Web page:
Can British golf repair its damaged reputation and learn from Tiger Woods' revival?
Golf has something of a long-standing image problem in Britain.
Women are still banned from joining some private clubs, young people now prefer to take up cycling rather pick up a set of golf clubs and it has found it hard to shake off its reputation as the sport of snobs.
That could be about to change. Some say if it doesn’t the industry is doomed.
This week’s monumental comeback by Tiger Woods might be the catalyst this ailing pastime needs.
After 11 years out of the golfing – at least – spotlight, the US star has lifted the 83rd Masters trophy.
In the latest This is MoneyBall, the podcast that looks behind the action and into the business and the books, Georgie Frost is joined by Alistair Dunsmuir, editor of The Golf Business, for a chat about where golf goes next.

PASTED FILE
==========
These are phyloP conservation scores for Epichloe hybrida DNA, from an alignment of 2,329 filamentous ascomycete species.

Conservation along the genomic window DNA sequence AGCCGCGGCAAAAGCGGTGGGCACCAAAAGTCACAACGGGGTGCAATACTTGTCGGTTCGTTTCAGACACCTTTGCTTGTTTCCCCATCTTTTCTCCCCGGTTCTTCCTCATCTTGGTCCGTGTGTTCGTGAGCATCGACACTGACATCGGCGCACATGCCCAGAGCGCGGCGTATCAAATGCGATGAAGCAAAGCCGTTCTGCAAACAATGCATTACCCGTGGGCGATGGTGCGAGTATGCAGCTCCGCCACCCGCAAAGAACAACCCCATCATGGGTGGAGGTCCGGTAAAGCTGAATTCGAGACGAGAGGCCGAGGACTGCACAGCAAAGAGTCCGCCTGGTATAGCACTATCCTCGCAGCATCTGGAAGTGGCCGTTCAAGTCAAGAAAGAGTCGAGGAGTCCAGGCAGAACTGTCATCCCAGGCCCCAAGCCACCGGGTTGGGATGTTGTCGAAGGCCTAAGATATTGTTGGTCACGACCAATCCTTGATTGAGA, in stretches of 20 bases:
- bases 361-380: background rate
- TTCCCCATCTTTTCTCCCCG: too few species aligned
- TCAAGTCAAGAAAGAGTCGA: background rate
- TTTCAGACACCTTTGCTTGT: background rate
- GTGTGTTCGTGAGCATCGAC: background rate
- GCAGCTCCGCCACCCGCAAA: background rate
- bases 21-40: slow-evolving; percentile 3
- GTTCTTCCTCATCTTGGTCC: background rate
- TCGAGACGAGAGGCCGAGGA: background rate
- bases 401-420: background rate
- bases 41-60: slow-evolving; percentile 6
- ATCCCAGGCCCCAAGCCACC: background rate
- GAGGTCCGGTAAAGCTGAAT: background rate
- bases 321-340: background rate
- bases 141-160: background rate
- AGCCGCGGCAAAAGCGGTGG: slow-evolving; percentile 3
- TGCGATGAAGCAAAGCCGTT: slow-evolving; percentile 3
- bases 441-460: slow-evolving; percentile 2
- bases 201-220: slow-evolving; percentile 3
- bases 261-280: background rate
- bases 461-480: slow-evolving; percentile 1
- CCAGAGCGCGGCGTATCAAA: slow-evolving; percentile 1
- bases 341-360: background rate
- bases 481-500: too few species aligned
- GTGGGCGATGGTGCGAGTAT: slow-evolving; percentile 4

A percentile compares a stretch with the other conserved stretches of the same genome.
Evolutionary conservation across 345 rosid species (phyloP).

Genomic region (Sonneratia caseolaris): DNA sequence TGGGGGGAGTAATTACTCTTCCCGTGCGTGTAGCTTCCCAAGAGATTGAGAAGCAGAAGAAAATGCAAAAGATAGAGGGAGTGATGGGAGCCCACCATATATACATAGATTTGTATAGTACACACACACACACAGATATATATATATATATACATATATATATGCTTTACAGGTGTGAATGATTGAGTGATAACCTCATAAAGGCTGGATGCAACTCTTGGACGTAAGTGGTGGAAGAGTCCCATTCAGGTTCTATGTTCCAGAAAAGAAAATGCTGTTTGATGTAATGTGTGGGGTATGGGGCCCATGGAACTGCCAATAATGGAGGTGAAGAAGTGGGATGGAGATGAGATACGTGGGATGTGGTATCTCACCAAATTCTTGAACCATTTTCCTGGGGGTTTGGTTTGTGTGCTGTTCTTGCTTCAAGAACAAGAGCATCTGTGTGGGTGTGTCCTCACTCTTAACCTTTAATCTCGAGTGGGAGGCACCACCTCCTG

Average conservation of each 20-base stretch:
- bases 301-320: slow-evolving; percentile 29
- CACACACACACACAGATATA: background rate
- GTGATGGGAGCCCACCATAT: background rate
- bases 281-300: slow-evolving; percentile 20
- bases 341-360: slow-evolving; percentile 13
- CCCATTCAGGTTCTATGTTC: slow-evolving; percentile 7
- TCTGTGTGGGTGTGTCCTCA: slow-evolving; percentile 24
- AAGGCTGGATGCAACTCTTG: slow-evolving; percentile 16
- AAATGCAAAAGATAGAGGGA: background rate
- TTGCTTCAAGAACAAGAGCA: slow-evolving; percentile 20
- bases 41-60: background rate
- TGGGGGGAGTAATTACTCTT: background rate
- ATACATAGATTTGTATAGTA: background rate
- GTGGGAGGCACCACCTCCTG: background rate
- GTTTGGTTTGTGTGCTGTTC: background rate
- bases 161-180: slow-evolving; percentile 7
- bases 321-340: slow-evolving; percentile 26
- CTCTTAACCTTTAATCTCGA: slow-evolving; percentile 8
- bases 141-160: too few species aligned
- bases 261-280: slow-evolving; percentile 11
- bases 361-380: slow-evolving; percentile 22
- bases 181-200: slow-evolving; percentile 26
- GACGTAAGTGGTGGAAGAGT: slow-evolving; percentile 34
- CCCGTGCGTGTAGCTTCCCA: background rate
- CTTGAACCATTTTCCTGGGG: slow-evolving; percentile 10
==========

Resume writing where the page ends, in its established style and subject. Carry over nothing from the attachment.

Do incredible wins such as this really filter down to the grass roots? Possibly not but the sport is trying to evolve.
The big opportunity is women – only 13% of UK golfers are women. ‘If you’re struggling financially, the obvious thing to do is to present yourself as a female friendly club’, says Alistair.
It turns out people no longer like playing 18 holes and there are plans already being tried out for ‘Golf Sixes’, with music, fireworks and half a dozen holes.
There are 200 clubs around the country that now offer footgolf – a new hybrid sport in which players kick a football around the course into giant holes.
And big money is moving in, with six clubs being bought by six big entertainment companies in the last six months compared with one sale every year or two in the past.
Something’s happening in golf. Watch this space – or hole – as one in the business might say.
Let’s hope it’s not a black one.
Lee Boyce is away.